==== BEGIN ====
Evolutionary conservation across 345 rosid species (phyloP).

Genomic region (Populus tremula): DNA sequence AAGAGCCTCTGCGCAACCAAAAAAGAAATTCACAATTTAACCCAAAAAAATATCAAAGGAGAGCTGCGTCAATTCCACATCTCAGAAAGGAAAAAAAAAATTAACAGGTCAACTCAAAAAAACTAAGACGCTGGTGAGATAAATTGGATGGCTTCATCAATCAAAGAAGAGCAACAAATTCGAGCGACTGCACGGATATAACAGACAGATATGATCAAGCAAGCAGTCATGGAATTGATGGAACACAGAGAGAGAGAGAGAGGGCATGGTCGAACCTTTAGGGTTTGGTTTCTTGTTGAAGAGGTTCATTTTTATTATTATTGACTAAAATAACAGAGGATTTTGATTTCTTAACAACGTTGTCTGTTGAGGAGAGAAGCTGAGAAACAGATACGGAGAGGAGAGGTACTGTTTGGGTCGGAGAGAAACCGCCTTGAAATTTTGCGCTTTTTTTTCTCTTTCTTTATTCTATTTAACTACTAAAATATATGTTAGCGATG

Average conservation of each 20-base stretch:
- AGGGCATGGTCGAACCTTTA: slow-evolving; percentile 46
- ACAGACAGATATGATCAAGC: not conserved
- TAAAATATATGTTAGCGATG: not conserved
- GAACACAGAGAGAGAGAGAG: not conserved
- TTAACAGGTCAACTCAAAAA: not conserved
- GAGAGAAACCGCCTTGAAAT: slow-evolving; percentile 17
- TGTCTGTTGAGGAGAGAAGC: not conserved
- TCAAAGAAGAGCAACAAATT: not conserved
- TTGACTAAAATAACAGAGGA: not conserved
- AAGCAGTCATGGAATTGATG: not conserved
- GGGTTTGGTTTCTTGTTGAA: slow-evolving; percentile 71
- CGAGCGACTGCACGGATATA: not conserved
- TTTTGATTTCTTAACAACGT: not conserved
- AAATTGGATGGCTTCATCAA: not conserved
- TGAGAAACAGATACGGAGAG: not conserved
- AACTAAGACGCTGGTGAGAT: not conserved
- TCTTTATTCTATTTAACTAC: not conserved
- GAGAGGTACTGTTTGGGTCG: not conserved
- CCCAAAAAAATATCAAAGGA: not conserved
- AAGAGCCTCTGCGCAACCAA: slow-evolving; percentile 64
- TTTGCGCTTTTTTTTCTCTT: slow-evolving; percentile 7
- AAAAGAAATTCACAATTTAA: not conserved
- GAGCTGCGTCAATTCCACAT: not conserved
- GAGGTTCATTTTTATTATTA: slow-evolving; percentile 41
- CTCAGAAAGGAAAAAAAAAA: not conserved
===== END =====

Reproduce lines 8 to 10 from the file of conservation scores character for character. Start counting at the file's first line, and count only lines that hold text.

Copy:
- TTAACAGGTCAACTCAAAAA: not conserved
- GAGAGAAACCGCCTTGAAAT: slow-evolving; percentile 17
- TGTCTGTTGAGGAGAGAAGC: not conserved